The idea i'm proposing would not detect the right click (or distinguish it from a middle button), but it will substitute correctly for that functionality.

Have you considered using the MouseOver event?

Set up a flag to a default of false, if the mouse is placed over a given file link (the ones that are giving you grief), allow it to set the flag, if the mouse goes over any other link reset the flag.

Once the user hits the left click, you can check the value of the flag and determine wether to laod or display the message.

The only potential problem would be false positives, i.e.: the mouse went over a file link and then hit the mouse button somwhere you have not placed code to reset the flag. But that kind of error should surface in testing and will generaly only appear in immage maps.

Although the following code does not do what you ask, it should give you the general feel of the use of

<TITLE>A Nationalist JavaScript Page</TITLE>
function warnthem( lnk ) {               // mouseOver event handler
     var theirhost = lnk.hostname;          // 2; get hostname of link
     var domain = "", lastdot = 0, len = 0;
     len = theirhost.length;          // 4; string length of hostname
     lastdot = theirhost.lastIndexOf(".");     // 5; find last dot
     domain = theirhost.substring(lastdot+1, len); // 6; last part of hostname
     if ( domain == "zz" ) {          // 7; warn about country "zz"
          alert("Country zz only has 1200 baud modems");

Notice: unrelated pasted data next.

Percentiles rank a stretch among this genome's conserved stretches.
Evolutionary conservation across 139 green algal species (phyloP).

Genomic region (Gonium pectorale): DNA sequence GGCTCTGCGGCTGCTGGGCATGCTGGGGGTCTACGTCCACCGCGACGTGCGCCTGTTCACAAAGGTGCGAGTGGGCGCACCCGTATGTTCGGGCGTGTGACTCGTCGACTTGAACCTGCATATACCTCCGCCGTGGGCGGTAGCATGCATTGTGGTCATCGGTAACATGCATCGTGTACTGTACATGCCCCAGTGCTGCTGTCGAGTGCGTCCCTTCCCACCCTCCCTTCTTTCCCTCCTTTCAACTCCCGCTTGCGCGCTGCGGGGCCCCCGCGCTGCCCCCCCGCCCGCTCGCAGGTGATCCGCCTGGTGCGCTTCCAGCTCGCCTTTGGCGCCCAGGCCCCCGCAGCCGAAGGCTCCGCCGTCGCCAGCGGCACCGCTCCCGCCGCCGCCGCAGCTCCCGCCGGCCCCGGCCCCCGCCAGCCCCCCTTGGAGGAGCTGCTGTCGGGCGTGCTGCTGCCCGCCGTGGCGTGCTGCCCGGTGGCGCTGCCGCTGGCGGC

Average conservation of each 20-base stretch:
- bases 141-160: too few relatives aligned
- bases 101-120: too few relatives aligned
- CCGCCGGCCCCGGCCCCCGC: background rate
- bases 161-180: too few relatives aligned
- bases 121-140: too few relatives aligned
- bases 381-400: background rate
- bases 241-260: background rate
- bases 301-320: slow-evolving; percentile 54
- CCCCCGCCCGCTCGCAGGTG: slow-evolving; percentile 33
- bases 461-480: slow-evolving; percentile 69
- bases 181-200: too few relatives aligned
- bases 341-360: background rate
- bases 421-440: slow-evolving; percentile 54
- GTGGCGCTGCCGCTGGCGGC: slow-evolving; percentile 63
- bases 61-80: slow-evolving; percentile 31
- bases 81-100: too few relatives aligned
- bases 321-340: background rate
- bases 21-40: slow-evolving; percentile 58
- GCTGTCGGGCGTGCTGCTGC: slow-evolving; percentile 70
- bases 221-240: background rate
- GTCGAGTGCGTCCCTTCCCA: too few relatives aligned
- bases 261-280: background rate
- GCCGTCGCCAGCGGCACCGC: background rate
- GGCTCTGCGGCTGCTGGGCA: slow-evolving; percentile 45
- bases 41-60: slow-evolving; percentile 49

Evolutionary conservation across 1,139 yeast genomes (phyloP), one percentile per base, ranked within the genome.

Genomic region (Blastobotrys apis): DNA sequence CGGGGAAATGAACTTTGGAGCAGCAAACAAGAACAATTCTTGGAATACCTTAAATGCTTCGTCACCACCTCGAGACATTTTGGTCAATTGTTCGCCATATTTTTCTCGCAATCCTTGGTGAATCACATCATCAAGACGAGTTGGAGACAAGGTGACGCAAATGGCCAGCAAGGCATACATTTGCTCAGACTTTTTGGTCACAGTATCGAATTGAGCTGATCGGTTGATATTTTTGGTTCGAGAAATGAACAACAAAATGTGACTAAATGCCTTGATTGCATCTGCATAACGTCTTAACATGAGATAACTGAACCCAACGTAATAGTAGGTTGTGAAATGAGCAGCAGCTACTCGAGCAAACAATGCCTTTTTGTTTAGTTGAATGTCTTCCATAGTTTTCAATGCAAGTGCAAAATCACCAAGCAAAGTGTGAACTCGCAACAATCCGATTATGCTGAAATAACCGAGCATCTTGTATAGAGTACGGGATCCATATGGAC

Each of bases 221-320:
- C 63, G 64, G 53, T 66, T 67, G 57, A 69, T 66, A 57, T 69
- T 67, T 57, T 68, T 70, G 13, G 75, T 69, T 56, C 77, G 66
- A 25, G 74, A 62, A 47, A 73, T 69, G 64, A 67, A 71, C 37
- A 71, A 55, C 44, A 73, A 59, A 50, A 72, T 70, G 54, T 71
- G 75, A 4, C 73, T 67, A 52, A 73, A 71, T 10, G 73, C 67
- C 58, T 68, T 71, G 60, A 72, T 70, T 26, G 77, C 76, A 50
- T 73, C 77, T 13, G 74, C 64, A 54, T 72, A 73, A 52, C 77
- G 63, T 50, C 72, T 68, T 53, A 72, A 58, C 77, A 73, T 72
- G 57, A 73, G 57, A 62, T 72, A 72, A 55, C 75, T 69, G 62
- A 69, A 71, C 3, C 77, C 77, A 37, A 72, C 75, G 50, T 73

<!-- end script -->
Check out the new links to <A HREF="http://home.std.zz"
and its neighbor <A HREF="http://home.xyzzy.xy"

One not so elegant option is to ZIP the file and make it
self extracting with an EXE extention !

But, the file size will bloat. A text file of  2 KB increases to
about 27 KB using Winzip 6.3.

Just in case nothing else works !
tbaumAuthor Commented:
That is not really acceptable.  First, there would always be a pop-up when the user moused over the link (not great) and I would not be preventing the offending action.  Just warning against it.  I NEED to trap the left-click and prevent the user from getting it wrong!  There is no way to do this that will work under I.E. 3x?  The complete answer has to work with Netscape browsers, I.E. 3.X and I.E. 4.X but that does not mean that the complete answer is version nutral.  As in the base example I submitted, there can be version and vender checking.

No one else has ever had this problem before?  What do you say guys/gals.  Give it another shot?  Thanks.
I think you are going about the wrong way, trying to solve this problem. The thing that makes NS save the question is the mime-type that is sent to it. IE is interpreting the mime-type as a text file and is trying to display it.

What you REALLY want is to have the server tell the browser what mime-type the file (extension) is and then have the browser act appropriately.

Setting the correct mime-type depends on the server. In IIS 4.0, you can go under HTTP headers and add a new mime-type. In Netscape server, there is a mime.types file. Say the file you want to download has an extension of .dnl . Then your mime-type associated with this file would be bogus/dnl .

I had the same problem with .h files, which IE interpreted as text and this is how I solved it.
tbaumAuthor Commented:
I am using IIS 4.0 and I can not locate this area of which you speak.  Can you walk me through the program and screens to access this option?
tbaumAuthor Commented:
Still looking for an answer.  Any 'power jocks' out there able to tackle this?  Thanks.
       I did not say change the mime-types on the client...change them on the SERVER !!!
tbaumAuthor Commented:
I understand that.  I have tried looking for where the mime type can be changed, on the server, in both IIS 3.0 (from the Internet Service Manager, properties) and in the Internet Information Server Setup program and can not find it (sorry that I said 4.0 earlier).  If you could walk me through accessing those options, I would be ever so grateful!